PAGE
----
Yusuf Mehanna, a citizen of Kuwait who lived in that country as a Muslim for most of his life, now lives in Britain under the name Naftali ben-Yehuda and defines himself as a Zionist Jew. In an interview he gave to Israel’s Kan TV (in fluent Hebrew), he described his desire to convert and become an Israeli Jew. He said that while he had hated Israel and the Jews in his youth because of the education and socialization he received, he had lived as a practicing Jew for five years in full view of his parents and relatives until managing to escape from Kuwait.
The day after the report became public, the Kuwaiti Interior Ministry revoked Mehanna’s citizenship, without any explanation or legal justification. The move violated Kuwait’s constitution, which clearly stipulates (Article 27) that “Kuwaiti citizenship cannot be annulled except in accordance with the law.” In Mehanna’s case, citizenship was annulled within 24 hours of a TV interview, indicating a lack of legal deliberation and proper procedure and suggesting instead a hasty and vengeful decision aimed at making an example of him.
Moreover, Article 29 of the Kuwaiti constitution states that all citizens are equal before the law without discrimination by religion or gender. If so, why did the Interior Ministry rush to annul Mehanna’s citizenship?
While many Arabs claim they have no problem with the Jewish religion but rather with Zionism and Israel, the revocation was clearly prompted by Mehanna’s intention to convert—not to emigrate to Israel, with which he had no prior connection. The Kuwaiti measure thus appears to reflect institutional anti-Semitism.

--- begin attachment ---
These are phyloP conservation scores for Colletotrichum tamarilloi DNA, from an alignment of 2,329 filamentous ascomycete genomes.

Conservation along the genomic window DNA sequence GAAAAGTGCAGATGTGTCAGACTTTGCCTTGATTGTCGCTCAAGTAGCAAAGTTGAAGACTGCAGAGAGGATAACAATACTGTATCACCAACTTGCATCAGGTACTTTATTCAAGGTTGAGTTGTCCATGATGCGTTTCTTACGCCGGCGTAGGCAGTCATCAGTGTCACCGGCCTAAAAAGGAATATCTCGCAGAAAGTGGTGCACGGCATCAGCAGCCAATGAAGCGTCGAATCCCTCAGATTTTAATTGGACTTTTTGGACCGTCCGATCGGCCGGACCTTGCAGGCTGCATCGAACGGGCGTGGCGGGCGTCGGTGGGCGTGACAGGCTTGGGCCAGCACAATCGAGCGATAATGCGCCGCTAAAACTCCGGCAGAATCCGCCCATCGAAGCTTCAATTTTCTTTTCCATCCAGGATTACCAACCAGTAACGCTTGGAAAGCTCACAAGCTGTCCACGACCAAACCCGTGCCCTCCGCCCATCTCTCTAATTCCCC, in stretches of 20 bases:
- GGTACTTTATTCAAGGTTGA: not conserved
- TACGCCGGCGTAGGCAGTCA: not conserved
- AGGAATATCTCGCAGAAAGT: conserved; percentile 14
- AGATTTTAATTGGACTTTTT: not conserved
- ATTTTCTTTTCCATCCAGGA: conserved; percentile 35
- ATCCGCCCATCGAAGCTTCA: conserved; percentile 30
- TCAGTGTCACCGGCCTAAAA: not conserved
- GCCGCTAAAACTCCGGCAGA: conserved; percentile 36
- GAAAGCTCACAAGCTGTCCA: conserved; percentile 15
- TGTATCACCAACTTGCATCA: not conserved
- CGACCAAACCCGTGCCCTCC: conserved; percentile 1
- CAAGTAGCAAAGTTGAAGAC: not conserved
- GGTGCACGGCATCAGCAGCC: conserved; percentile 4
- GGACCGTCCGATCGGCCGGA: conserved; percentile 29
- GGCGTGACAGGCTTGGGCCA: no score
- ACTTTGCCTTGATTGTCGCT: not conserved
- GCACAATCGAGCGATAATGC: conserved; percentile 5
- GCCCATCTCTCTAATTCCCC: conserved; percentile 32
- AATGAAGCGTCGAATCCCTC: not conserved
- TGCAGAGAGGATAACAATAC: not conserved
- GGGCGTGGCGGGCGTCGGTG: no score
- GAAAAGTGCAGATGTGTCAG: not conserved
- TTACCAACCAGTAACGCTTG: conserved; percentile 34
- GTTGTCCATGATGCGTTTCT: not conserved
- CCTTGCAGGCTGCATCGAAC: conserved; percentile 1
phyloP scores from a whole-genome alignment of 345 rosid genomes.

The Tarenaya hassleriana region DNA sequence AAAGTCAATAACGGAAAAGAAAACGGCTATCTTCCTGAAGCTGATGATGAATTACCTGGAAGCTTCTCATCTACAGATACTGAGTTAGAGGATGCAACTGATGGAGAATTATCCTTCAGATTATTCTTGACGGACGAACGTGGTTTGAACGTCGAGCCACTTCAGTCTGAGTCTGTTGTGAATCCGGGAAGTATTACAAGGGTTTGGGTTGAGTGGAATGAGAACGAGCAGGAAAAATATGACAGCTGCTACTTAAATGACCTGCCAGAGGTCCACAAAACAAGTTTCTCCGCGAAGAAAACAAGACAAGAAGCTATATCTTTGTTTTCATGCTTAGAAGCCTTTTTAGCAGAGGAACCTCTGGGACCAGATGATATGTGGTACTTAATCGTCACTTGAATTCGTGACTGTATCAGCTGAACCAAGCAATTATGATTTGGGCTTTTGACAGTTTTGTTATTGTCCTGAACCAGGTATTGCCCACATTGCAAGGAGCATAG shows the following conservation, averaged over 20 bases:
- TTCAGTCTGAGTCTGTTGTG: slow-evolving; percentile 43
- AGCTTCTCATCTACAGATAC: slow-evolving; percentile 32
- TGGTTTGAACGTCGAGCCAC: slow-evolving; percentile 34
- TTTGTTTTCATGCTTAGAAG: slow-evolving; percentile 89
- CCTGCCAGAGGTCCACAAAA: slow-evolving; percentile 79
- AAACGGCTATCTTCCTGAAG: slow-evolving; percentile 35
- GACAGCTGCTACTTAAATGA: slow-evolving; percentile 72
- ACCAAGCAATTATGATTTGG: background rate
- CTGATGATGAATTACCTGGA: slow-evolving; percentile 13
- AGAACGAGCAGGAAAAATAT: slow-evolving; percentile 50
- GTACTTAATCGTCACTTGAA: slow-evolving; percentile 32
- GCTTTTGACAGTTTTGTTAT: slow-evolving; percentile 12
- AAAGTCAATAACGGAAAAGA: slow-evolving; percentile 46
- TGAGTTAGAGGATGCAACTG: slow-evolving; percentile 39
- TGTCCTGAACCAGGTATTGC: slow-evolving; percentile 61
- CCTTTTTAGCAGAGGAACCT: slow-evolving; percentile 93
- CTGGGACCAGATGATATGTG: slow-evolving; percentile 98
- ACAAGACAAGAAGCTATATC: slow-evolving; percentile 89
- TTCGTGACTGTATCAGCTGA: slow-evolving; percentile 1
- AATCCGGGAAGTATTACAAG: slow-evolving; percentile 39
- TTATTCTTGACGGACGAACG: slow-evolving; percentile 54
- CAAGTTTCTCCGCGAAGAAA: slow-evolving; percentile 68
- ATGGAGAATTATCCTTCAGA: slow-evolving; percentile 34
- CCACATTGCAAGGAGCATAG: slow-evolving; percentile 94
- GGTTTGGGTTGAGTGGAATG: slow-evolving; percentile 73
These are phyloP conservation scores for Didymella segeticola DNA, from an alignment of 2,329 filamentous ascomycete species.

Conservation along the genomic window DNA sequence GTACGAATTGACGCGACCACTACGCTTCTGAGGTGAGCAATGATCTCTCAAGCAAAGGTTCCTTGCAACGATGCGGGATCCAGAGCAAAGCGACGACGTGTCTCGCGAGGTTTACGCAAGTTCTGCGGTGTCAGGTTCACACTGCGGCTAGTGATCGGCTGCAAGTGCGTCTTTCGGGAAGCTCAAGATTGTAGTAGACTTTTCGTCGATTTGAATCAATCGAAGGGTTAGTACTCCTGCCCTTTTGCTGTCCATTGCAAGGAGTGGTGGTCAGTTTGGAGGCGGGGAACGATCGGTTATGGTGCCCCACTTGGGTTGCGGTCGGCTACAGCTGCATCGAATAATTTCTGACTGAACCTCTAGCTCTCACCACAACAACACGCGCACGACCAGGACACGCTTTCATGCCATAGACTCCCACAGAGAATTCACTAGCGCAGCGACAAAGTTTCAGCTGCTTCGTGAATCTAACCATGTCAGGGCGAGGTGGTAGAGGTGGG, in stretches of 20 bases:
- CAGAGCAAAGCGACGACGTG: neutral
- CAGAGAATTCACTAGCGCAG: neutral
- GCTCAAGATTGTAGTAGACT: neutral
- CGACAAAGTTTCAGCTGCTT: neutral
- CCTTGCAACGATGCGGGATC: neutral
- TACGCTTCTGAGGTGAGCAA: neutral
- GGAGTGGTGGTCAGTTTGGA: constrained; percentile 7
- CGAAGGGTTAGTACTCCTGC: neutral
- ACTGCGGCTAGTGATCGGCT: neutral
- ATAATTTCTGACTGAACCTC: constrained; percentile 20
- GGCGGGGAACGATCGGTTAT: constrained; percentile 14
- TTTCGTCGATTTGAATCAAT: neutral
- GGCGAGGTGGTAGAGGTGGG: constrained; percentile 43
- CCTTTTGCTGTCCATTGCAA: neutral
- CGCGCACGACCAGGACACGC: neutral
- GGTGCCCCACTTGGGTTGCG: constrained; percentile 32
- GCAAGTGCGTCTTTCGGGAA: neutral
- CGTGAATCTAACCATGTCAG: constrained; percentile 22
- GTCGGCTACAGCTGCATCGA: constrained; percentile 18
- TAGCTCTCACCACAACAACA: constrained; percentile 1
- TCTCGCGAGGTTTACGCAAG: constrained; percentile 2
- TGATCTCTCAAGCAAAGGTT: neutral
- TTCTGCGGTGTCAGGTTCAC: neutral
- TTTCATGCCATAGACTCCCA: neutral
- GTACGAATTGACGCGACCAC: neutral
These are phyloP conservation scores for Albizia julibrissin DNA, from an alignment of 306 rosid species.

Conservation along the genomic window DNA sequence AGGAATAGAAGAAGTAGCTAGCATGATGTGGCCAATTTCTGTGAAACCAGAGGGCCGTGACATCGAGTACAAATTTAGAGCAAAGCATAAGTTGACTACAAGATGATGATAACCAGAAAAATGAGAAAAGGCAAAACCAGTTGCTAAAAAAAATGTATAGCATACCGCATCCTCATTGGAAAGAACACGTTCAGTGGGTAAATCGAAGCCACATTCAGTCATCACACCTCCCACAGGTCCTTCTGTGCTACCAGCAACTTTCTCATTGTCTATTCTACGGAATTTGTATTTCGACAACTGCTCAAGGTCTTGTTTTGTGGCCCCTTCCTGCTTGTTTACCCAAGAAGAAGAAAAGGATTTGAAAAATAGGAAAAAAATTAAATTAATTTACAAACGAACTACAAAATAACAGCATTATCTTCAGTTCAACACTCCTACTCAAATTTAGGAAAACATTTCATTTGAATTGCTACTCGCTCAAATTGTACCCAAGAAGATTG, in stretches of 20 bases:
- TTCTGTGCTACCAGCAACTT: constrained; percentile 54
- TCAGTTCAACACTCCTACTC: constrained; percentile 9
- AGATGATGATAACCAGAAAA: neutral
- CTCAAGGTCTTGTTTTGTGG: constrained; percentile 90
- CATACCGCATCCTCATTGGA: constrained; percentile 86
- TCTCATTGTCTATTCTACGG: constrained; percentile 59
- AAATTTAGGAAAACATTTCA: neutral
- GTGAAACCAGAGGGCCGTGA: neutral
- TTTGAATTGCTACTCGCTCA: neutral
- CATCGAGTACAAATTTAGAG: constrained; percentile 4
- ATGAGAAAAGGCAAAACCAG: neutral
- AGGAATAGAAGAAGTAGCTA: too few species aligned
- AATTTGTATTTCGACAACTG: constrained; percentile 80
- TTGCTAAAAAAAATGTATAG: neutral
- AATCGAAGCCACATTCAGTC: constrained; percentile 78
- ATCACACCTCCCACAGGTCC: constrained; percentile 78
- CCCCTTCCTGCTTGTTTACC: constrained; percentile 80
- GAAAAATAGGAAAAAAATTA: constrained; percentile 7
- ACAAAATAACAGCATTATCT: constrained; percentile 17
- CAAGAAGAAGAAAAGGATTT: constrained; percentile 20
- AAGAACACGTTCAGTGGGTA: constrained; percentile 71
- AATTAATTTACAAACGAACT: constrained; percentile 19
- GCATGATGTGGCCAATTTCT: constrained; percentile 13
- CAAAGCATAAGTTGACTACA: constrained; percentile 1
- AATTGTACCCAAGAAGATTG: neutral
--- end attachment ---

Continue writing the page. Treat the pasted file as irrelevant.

Another, similar incident occurred in late December, when Saudi Arabia revoked the citizenship of Abdul Hameed Ghobein, as well as that of his wife and children. Ghobein is one of the best-known journalists in the kingdom. For several years he has appeared on Israeli television as one of the only Saudis to publicly support peace with Israel and criticize Iran. He has also criticized the Palestinian Authority on Israeli television, sparking numerous complaints from the Palestinian leadership.
Here, too, the stripping of citizenship, which in the case of Ghobein means the immediate expulsion of his children from the educational system, is clearly illegal. Saudi law says such a measure can be carried out by the royal family only, and not by any government ministry.
Kuwait and Saudi Arabia are not the only Persian Gulf states to revoke citizenship. During a coup in Qatar in 1995, about 100 soldiers from a single tribe supported the deposed emir, and as a result, about 6,000 members of their tribe were stripped of their citizenship. Although a few got it back over the years, many remained at the Saudi-Qatari border without a political identity or any ability to live with dignity. Similarly, there are more than 100,000 stateless people in Kuwait to whom the state refuses to grant citizenship, and who live truly as slaves—without an identity, rights, health care, education, or the ability to get married or be buried with dignity.
Revoking the citizenship of an innocent person is a crime—a collective punishment for the person and his family that contravenes the U.N.’s Universal Declaration of Human Rights. Yet Arab states frequently use it as an under-the-radar weapon with which to punish opponents of the regime who cannot simply be killed or imprisoned. This phenomenon proves yet again that in most Arab states, law is little more than window dressing.
Dr. Edy Cohen is a researcher at the Begin-Sadat Center for Strategic Studies and author of the book “The Holocaust in the Eyes of Mahmoud Abbas” (Hebrew).
This article was first published by the Begin-Sadat Center for Strategic Studies.